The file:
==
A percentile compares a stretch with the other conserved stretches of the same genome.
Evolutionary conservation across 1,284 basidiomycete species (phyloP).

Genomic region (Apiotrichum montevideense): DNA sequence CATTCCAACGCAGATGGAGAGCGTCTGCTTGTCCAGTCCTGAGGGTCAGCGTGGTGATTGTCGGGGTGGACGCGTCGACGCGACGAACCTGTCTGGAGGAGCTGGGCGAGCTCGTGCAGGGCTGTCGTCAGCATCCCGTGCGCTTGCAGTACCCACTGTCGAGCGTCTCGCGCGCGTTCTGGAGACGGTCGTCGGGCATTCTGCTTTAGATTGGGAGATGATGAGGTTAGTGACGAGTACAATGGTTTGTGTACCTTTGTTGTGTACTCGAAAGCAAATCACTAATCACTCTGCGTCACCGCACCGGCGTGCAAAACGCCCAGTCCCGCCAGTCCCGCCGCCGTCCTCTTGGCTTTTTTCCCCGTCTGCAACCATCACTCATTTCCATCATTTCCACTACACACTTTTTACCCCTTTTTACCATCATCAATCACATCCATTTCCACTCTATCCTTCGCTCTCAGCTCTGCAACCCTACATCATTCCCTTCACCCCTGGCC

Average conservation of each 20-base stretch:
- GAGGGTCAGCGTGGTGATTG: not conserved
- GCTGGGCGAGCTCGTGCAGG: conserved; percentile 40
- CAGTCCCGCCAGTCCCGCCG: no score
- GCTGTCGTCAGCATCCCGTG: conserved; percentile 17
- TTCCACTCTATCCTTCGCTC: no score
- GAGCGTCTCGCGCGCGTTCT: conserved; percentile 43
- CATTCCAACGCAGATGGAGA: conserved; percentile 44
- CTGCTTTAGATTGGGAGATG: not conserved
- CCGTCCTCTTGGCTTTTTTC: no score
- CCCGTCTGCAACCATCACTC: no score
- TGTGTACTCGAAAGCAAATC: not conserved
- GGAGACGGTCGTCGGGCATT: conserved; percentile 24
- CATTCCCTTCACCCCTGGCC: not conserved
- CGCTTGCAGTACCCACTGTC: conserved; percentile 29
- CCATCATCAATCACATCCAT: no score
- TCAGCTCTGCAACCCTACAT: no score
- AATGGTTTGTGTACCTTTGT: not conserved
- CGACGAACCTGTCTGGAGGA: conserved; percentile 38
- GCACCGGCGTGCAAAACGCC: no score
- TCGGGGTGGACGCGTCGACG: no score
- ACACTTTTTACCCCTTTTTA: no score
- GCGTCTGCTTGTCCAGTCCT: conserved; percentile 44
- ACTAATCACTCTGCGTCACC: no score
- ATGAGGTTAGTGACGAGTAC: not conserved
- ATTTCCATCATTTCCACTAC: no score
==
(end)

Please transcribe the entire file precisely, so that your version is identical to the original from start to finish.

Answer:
A percentile compares a stretch with the other conserved stretches of the same genome.
Evolutionary conservation across 1,284 basidiomycete species (phyloP).

Genomic region (Apiotrichum montevideense): DNA sequence CATTCCAACGCAGATGGAGAGCGTCTGCTTGTCCAGTCCTGAGGGTCAGCGTGGTGATTGTCGGGGTGGACGCGTCGACGCGACGAACCTGTCTGGAGGAGCTGGGCGAGCTCGTGCAGGGCTGTCGTCAGCATCCCGTGCGCTTGCAGTACCCACTGTCGAGCGTCTCGCGCGCGTTCTGGAGACGGTCGTCGGGCATTCTGCTTTAGATTGGGAGATGATGAGGTTAGTGACGAGTACAATGGTTTGTGTACCTTTGTTGTGTACTCGAAAGCAAATCACTAATCACTCTGCGTCACCGCACCGGCGTGCAAAACGCCCAGTCCCGCCAGTCCCGCCGCCGTCCTCTTGGCTTTTTTCCCCGTCTGCAACCATCACTCATTTCCATCATTTCCACTACACACTTTTTACCCCTTTTTACCATCATCAATCACATCCATTTCCACTCTATCCTTCGCTCTCAGCTCTGCAACCCTACATCATTCCCTTCACCCCTGGCC

Average conservation of each 20-base stretch:
- GAGGGTCAGCGTGGTGATTG: not conserved
- GCTGGGCGAGCTCGTGCAGG: conserved; percentile 40
- CAGTCCCGCCAGTCCCGCCG: no score
- GCTGTCGTCAGCATCCCGTG: conserved; percentile 17
- TTCCACTCTATCCTTCGCTC: no score
- GAGCGTCTCGCGCGCGTTCT: conserved; percentile 43
- CATTCCAACGCAGATGGAGA: conserved; percentile 44
- CTGCTTTAGATTGGGAGATG: not conserved
- CCGTCCTCTTGGCTTTTTTC: no score
- CCCGTCTGCAACCATCACTC: no score
- TGTGTACTCGAAAGCAAATC: not conserved
- GGAGACGGTCGTCGGGCATT: conserved; percentile 24
- CATTCCCTTCACCCCTGGCC: not conserved
- CGCTTGCAGTACCCACTGTC: conserved; percentile 29
- CCATCATCAATCACATCCAT: no score
- TCAGCTCTGCAACCCTACAT: no score
- AATGGTTTGTGTACCTTTGT: not conserved
- CGACGAACCTGTCTGGAGGA: conserved; percentile 38
- GCACCGGCGTGCAAAACGCC: no score
- TCGGGGTGGACGCGTCGACG: no score
- ACACTTTTTACCCCTTTTTA: no score
- GCGTCTGCTTGTCCAGTCCT: conserved; percentile 44
- ACTAATCACTCTGCGTCACC: no score
- ATGAGGTTAGTGACGAGTAC: not conserved
- ATTTCCATCATTTCCACTAC: no score